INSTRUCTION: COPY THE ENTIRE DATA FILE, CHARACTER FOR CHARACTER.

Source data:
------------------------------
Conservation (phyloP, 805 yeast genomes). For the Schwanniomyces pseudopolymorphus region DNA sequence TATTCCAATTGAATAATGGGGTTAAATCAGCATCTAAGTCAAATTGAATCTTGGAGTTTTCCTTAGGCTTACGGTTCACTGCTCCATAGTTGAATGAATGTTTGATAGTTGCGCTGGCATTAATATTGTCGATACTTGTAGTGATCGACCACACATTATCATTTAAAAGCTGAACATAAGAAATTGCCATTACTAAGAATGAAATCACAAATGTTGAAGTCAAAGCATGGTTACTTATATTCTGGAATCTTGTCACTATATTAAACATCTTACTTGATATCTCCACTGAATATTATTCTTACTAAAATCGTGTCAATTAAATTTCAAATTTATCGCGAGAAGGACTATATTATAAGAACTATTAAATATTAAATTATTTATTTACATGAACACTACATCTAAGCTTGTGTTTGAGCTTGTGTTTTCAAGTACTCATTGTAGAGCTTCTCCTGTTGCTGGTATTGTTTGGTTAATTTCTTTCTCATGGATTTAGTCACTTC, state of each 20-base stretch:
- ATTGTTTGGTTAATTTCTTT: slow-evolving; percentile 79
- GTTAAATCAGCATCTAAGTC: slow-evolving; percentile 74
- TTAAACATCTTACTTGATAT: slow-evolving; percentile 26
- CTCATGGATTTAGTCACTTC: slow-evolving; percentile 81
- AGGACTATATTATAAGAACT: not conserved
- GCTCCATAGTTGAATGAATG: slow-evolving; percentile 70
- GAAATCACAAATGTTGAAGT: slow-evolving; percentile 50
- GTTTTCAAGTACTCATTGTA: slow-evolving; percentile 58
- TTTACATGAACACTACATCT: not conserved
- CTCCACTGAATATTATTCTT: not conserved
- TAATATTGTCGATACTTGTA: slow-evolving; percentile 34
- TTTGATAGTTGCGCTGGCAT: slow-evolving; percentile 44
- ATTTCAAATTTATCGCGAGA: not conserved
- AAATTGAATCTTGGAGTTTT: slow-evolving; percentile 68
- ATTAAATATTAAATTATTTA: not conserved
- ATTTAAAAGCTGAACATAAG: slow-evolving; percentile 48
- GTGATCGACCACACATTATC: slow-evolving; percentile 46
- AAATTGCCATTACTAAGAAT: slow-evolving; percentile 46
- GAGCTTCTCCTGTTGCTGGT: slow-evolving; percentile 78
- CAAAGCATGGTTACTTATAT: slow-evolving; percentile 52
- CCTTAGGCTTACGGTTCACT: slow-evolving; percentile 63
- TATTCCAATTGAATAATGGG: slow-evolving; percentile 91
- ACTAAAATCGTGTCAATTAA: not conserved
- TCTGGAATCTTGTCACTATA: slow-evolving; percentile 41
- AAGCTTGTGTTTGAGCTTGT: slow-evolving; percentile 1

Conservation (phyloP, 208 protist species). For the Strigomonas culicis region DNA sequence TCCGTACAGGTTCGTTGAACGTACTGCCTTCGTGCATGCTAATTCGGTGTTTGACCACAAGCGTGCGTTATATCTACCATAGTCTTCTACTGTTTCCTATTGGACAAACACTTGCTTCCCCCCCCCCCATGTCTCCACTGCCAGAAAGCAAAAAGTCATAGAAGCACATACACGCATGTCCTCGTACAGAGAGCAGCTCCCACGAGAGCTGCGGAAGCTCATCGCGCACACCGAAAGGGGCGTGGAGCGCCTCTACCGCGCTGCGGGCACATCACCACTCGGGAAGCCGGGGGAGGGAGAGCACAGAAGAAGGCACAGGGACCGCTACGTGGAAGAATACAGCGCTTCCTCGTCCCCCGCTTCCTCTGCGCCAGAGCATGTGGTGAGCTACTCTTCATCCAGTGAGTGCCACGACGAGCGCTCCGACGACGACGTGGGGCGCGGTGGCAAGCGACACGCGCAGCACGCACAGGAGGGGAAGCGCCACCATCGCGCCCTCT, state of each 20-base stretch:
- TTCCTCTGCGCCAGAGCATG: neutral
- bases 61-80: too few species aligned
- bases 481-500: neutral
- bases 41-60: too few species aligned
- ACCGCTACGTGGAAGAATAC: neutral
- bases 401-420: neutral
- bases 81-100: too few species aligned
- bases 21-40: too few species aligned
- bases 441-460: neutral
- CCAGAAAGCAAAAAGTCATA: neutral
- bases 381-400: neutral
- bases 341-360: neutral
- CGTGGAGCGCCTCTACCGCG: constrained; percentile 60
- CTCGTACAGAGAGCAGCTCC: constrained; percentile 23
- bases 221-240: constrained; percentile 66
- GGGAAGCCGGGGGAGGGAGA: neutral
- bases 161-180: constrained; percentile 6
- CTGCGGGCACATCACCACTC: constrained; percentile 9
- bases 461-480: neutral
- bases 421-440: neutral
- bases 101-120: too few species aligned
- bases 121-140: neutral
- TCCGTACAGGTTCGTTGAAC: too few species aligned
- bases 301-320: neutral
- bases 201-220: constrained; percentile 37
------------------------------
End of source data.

Conservation (phyloP, 805 yeast genomes). For the Schwanniomyces pseudopolymorphus region DNA sequence TATTCCAATTGAATAATGGGGTTAAATCAGCATCTAAGTCAAATTGAATCTTGGAGTTTTCCTTAGGCTTACGGTTCACTGCTCCATAGTTGAATGAATGTTTGATAGTTGCGCTGGCATTAATATTGTCGATACTTGTAGTGATCGACCACACATTATCATTTAAAAGCTGAACATAAGAAATTGCCATTACTAAGAATGAAATCACAAATGTTGAAGTCAAAGCATGGTTACTTATATTCTGGAATCTTGTCACTATATTAAACATCTTACTTGATATCTCCACTGAATATTATTCTTACTAAAATCGTGTCAATTAAATTTCAAATTTATCGCGAGAAGGACTATATTATAAGAACTATTAAATATTAAATTATTTATTTACATGAACACTACATCTAAGCTTGTGTTTGAGCTTGTGTTTTCAAGTACTCATTGTAGAGCTTCTCCTGTTGCTGGTATTGTTTGGTTAATTTCTTTCTCATGGATTTAGTCACTTC, state of each 20-base stretch:
- ATTGTTTGGTTAATTTCTTT: slow-evolving; percentile 79
- GTTAAATCAGCATCTAAGTC: slow-evolving; percentile 74
- TTAAACATCTTACTTGATAT: slow-evolving; percentile 26
- CTCATGGATTTAGTCACTTC: slow-evolving; percentile 81
- AGGACTATATTATAAGAACT: not conserved
- GCTCCATAGTTGAATGAATG: slow-evolving; percentile 70
- GAAATCACAAATGTTGAAGT: slow-evolving; percentile 50
- GTTTTCAAGTACTCATTGTA: slow-evolving; percentile 58
- TTTACATGAACACTACATCT: not conserved
- CTCCACTGAATATTATTCTT: not conserved
- TAATATTGTCGATACTTGTA: slow-evolving; percentile 34
- TTTGATAGTTGCGCTGGCAT: slow-evolving; percentile 44
- ATTTCAAATTTATCGCGAGA: not conserved
- AAATTGAATCTTGGAGTTTT: slow-evolving; percentile 68
- ATTAAATATTAAATTATTTA: not conserved
- ATTTAAAAGCTGAACATAAG: slow-evolving; percentile 48
- GTGATCGACCACACATTATC: slow-evolving; percentile 46
- AAATTGCCATTACTAAGAAT: slow-evolving; percentile 46
- GAGCTTCTCCTGTTGCTGGT: slow-evolving; percentile 78
- CAAAGCATGGTTACTTATAT: slow-evolving; percentile 52
- CCTTAGGCTTACGGTTCACT: slow-evolving; percentile 63
- TATTCCAATTGAATAATGGG: slow-evolving; percentile 91
- ACTAAAATCGTGTCAATTAA: not conserved
- TCTGGAATCTTGTCACTATA: slow-evolving; percentile 41
- AAGCTTGTGTTTGAGCTTGT: slow-evolving; percentile 1

Conservation (phyloP, 208 protist species). For the Strigomonas culicis region DNA sequence TCCGTACAGGTTCGTTGAACGTACTGCCTTCGTGCATGCTAATTCGGTGTTTGACCACAAGCGTGCGTTATATCTACCATAGTCTTCTACTGTTTCCTATTGGACAAACACTTGCTTCCCCCCCCCCCATGTCTCCACTGCCAGAAAGCAAAAAGTCATAGAAGCACATACACGCATGTCCTCGTACAGAGAGCAGCTCCCACGAGAGCTGCGGAAGCTCATCGCGCACACCGAAAGGGGCGTGGAGCGCCTCTACCGCGCTGCGGGCACATCACCACTCGGGAAGCCGGGGGAGGGAGAGCACAGAAGAAGGCACAGGGACCGCTACGTGGAAGAATACAGCGCTTCCTCGTCCCCCGCTTCCTCTGCGCCAGAGCATGTGGTGAGCTACTCTTCATCCAGTGAGTGCCACGACGAGCGCTCCGACGACGACGTGGGGCGCGGTGGCAAGCGACACGCGCAGCACGCACAGGAGGGGAAGCGCCACCATCGCGCCCTCT, state of each 20-base stretch:
- TTCCTCTGCGCCAGAGCATG: neutral
- bases 61-80: too few species aligned
- bases 481-500: neutral
- bases 41-60: too few species aligned
- ACCGCTACGTGGAAGAATAC: neutral
- bases 401-420: neutral
- bases 81-100: too few species aligned
- bases 21-40: too few species aligned
- bases 441-460: neutral
- CCAGAAAGCAAAAAGTCATA: neutral
- bases 381-400: neutral
- bases 341-360: neutral
- CGTGGAGCGCCTCTACCGCG: constrained; percentile 60
- CTCGTACAGAGAGCAGCTCC: constrained; percentile 23
- bases 221-240: constrained; percentile 66
- GGGAAGCCGGGGGAGGGAGA: neutral
- bases 161-180: constrained; percentile 6
- CTGCGGGCACATCACCACTC: constrained; percentile 9
- bases 461-480: neutral
- bases 421-440: neutral
- bases 101-120: too few species aligned
- bases 121-140: neutral
- TCCGTACAGGTTCGTTGAAC: too few species aligned
- bases 301-320: neutral
- bases 201-220: constrained; percentile 37